News

Project earns Coupeville High School student trip to national competition

Coupeville High School Junior Heni Barnes stands next to a computer highlighting a scene from her documentary about the 1917 Pacific Northwest lumber strike. Her documentary earned her a spot at the National History Day competition held next month in Maryland.   - Nathan Whalen photo
Coupeville High School Junior Heni Barnes stands next to a computer highlighting a scene from her documentary about the 1917 Pacific Northwest lumber strike. Her documentary earned her a spot at the National History Day competition held next month in Maryland.
— image credit: Nathan Whalen photo

Heni Barnes spent months throughout the school year researching a project that earned her some national attention.

The Coupeville High School junior performed well enough at regional and state competitions to earn a spot at the National History Day competition that takes place next month in College Park, Md.

She produced a 10-minute documentary about the 1917 Pacific Northwest lumber strike that took place mostly in the lumber camps in Washington, Oregon, Idaho and Montana. Her documentary earned first place honors at the regional competition in March and the state competition in May.

Barnes, who is also the student board representative to the school board, started researching her documentary in January. She interviewed college professors and archivists, gleaned information from libraries at Western Washington University, the University of Washington and Sno-Isle Libraries. She said the archivist from Weyerhauser also provided information for Barnes’s project and she also interviewed union officials.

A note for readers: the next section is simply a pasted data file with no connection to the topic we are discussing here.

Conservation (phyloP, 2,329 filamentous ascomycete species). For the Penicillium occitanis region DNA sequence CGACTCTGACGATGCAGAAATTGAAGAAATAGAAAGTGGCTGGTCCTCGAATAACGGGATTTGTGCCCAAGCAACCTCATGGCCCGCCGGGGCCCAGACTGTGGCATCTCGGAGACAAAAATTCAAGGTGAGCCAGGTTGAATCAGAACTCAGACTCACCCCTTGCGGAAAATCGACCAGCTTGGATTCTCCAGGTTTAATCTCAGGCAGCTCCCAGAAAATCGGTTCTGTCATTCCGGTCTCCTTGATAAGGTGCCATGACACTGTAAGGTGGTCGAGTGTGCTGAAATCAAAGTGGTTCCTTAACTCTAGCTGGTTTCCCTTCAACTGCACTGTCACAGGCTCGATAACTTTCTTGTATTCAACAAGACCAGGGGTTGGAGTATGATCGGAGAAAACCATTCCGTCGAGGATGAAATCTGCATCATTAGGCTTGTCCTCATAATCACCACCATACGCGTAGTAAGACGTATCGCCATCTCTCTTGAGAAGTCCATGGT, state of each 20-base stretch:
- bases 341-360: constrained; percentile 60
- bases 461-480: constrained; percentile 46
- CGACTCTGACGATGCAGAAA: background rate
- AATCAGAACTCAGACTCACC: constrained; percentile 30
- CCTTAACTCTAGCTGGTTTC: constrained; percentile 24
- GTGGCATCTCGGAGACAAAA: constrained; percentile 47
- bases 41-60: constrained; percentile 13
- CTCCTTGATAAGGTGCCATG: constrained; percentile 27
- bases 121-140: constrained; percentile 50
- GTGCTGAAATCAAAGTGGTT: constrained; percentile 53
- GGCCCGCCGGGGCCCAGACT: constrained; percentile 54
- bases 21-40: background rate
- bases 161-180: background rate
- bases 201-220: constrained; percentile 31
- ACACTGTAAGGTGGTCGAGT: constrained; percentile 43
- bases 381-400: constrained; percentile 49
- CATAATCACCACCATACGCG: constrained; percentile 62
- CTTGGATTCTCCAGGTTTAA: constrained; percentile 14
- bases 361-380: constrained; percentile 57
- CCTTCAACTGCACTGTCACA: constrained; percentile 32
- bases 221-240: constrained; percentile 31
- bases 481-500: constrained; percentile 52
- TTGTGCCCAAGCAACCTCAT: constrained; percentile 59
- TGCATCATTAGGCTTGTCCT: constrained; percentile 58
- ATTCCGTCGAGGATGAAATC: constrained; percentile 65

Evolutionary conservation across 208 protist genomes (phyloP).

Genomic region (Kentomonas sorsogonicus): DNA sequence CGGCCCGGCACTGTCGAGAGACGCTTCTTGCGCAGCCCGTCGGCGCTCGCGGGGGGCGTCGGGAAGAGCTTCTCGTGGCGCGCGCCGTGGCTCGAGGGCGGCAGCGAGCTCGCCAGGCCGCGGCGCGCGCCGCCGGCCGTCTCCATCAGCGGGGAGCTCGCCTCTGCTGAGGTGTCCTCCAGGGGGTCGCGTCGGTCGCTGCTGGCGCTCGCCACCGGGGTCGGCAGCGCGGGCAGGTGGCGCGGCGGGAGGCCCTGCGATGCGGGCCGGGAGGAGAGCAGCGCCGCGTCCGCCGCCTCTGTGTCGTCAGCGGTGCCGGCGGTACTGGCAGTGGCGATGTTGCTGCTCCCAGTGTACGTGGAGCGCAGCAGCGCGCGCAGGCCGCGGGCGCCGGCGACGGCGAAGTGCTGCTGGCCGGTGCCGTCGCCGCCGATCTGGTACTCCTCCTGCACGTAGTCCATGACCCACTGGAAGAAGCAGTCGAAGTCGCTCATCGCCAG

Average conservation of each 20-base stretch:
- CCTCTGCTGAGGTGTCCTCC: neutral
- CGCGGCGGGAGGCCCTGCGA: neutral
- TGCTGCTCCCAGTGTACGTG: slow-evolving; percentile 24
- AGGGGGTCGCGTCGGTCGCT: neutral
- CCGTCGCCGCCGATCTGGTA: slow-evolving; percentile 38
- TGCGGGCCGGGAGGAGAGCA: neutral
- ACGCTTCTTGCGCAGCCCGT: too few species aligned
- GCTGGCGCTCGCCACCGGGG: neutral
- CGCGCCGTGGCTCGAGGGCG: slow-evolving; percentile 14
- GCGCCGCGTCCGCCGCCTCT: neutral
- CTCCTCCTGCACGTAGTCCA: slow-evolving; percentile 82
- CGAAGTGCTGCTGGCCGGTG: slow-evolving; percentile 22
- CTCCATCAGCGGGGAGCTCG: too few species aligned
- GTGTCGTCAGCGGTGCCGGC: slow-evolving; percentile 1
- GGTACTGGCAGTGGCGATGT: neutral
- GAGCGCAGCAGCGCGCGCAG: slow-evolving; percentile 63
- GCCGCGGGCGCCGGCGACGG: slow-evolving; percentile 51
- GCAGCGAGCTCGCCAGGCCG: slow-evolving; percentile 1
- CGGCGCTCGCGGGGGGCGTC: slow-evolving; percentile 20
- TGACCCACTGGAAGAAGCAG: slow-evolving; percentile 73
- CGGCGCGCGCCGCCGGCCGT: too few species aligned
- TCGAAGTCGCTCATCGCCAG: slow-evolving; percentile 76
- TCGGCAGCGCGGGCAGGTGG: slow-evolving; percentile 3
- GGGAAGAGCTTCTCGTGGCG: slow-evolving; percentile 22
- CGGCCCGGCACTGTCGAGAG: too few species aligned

The strike lasted about a year throughout the Pacific Northwest. The workers wanted an eight-hour work day rather than a 12-hour work day, better wages, safer working conditions and better living quarters at the lumber camps.

The workers were organized by the International Workers of the World, or IWW, and they resorted equipment sabotage, walk-offs, and work slowdowns where they would show up late and leave early, Barnes said.  The strike occurred during World War I, which was a time the demand for lumber was high.

The  government eventually stepped in to mediate, improved the hours and conditions and forming the Loyal Legion of Loggers and Lumberman that represented the workers, Barnes said.

The strike documentary fits well into her interests.

“I’ve always wanted to do a project on something that included IWW,” Barnes said. She described the strike as a “turning point” in history.

Residents had a chance to view her documentary at a community showing that took place Wednesday that was open to the public. They could also see the materials she used to produce the documentary and peruse her 42-page bibliography.

The National History Day competition is the first part of a busy summer for Barnes. She is participating in an archeology module at the University of Alaska Fairbanks, then she has a two-week summer residency at the University of Washington that is organized by the Washington Aerospace Scholars.

Barnes is also the class ASB president, performs in the jazz band and she throws the shot put, discus and javelin on the track team.

Once out of high school, she hopes to go to college and eventually become a planetary geologist and astronaut.

 

We encourage an open exchange of ideas on this story's topic, but we ask you to follow our guidelines for respecting community standards. Personal attacks, inappropriate language, and off-topic comments may be removed, and comment privileges revoked, per our Terms of Use. Please see our FAQ if you have questions or concerns about using Facebook to comment.

Read the Nov 20
Green Edition

Browse the print edition page by page, including stories and ads.

Browse the archives.

Friends to Follow

View All Updates